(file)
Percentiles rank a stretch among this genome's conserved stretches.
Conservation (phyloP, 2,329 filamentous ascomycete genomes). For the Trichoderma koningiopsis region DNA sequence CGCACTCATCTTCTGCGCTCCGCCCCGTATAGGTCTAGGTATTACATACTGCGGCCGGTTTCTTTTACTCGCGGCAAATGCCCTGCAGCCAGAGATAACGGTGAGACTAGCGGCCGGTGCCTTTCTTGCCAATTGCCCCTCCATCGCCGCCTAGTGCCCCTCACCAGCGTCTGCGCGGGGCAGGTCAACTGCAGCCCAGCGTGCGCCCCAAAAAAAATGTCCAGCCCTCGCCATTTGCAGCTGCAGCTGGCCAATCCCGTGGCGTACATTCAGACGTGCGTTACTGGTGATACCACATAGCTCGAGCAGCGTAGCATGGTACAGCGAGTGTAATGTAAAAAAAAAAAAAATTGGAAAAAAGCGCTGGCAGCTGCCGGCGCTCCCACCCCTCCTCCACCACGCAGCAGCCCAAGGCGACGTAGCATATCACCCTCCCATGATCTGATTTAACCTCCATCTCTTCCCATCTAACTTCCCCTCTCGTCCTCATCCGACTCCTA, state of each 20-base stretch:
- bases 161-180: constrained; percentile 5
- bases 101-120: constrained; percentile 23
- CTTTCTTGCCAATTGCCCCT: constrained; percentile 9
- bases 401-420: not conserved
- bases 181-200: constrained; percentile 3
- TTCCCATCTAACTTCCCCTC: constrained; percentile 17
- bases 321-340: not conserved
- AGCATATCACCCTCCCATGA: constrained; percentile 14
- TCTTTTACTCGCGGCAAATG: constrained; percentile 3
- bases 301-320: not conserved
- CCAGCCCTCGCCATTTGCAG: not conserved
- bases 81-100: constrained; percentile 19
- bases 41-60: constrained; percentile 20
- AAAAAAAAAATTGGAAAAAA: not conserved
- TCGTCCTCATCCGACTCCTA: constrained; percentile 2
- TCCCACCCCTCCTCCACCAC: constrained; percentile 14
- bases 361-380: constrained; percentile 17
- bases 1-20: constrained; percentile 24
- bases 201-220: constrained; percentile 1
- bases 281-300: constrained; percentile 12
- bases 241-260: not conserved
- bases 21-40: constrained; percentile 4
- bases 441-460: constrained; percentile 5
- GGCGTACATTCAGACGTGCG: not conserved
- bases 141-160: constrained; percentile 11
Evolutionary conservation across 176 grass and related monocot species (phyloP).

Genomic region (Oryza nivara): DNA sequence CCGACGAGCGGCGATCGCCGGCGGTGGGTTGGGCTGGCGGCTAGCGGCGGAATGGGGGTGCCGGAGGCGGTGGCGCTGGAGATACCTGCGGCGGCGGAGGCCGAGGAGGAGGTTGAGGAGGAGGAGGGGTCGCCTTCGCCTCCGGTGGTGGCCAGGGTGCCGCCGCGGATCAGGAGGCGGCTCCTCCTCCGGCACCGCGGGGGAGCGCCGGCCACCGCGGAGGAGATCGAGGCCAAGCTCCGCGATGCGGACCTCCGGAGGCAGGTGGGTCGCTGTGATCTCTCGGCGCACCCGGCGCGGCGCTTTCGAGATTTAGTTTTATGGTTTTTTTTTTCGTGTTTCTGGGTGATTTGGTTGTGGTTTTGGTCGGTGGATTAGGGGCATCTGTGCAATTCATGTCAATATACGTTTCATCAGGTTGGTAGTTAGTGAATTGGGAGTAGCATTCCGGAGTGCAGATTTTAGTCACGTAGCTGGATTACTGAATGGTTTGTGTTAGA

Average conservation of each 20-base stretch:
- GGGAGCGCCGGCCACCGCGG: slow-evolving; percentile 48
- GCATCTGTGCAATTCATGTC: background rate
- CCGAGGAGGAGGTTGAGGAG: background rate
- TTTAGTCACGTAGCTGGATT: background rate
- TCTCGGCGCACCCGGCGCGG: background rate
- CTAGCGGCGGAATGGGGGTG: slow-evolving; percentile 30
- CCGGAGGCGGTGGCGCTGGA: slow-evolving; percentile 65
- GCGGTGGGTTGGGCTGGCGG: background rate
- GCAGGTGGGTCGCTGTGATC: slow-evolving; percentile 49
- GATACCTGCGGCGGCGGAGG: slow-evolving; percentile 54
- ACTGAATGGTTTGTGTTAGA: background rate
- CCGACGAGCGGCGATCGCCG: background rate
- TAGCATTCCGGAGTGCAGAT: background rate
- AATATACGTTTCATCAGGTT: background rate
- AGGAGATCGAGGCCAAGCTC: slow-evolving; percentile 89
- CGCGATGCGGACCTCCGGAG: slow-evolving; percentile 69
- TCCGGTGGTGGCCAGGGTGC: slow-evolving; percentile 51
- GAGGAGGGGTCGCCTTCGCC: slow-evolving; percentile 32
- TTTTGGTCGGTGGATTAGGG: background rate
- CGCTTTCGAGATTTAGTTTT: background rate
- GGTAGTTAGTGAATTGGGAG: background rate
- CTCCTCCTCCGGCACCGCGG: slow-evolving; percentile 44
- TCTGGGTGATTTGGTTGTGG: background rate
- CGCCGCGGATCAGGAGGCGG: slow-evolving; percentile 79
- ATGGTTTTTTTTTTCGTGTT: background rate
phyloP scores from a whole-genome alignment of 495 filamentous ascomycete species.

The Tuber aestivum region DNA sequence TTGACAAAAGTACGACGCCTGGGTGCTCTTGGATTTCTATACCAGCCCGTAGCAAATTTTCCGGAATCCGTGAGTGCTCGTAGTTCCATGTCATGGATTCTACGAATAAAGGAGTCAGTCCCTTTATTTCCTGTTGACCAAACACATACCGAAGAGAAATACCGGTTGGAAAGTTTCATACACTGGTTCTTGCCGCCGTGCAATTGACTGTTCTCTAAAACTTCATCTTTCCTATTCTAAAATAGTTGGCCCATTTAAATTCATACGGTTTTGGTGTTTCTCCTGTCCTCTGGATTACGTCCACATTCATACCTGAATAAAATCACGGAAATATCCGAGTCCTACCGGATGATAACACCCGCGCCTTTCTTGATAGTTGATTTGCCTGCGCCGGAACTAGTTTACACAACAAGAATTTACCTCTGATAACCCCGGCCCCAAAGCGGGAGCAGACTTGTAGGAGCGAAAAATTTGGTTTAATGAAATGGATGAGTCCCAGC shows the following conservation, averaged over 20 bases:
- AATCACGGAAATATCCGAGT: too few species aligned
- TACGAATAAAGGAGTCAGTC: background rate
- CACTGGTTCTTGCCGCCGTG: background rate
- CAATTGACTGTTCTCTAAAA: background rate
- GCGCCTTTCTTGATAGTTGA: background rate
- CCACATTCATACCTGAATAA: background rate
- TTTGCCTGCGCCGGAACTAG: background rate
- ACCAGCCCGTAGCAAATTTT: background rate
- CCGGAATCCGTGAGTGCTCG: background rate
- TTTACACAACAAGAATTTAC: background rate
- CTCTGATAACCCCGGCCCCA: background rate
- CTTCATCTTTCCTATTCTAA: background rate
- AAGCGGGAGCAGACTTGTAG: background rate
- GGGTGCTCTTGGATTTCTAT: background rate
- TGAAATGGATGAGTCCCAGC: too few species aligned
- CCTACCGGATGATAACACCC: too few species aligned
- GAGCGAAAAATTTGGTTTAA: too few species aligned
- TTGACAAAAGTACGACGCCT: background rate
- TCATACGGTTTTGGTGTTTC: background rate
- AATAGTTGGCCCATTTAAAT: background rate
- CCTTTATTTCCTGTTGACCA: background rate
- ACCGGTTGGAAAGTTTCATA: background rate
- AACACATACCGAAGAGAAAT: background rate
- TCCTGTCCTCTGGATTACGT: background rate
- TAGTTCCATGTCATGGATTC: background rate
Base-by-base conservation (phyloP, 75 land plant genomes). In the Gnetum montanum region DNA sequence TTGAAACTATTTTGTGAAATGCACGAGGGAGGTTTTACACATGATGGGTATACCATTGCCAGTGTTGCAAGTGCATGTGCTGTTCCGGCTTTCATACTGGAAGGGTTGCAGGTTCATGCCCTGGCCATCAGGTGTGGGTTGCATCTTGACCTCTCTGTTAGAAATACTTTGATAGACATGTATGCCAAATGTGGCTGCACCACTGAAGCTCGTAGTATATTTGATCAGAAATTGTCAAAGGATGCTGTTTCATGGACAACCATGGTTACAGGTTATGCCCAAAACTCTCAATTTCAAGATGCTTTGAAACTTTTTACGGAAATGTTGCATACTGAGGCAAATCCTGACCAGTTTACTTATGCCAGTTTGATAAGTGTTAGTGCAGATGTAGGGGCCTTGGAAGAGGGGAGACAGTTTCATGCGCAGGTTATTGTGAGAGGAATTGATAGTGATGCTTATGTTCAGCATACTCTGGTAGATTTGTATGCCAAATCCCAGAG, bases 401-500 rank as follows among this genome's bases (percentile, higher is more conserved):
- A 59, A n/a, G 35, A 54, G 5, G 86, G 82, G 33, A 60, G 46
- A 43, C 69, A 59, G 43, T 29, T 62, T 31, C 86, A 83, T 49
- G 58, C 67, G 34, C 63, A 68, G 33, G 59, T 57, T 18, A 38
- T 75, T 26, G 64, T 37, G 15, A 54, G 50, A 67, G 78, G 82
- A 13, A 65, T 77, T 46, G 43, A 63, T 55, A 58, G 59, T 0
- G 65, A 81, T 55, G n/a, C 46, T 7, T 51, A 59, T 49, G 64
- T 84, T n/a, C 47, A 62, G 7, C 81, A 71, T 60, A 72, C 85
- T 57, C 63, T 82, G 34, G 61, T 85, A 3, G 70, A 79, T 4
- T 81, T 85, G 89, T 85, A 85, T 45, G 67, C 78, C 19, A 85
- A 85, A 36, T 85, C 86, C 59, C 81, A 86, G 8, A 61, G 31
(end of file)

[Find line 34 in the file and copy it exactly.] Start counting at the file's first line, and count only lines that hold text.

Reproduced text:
- TTTAGTCACGTAGCTGGATT: background rate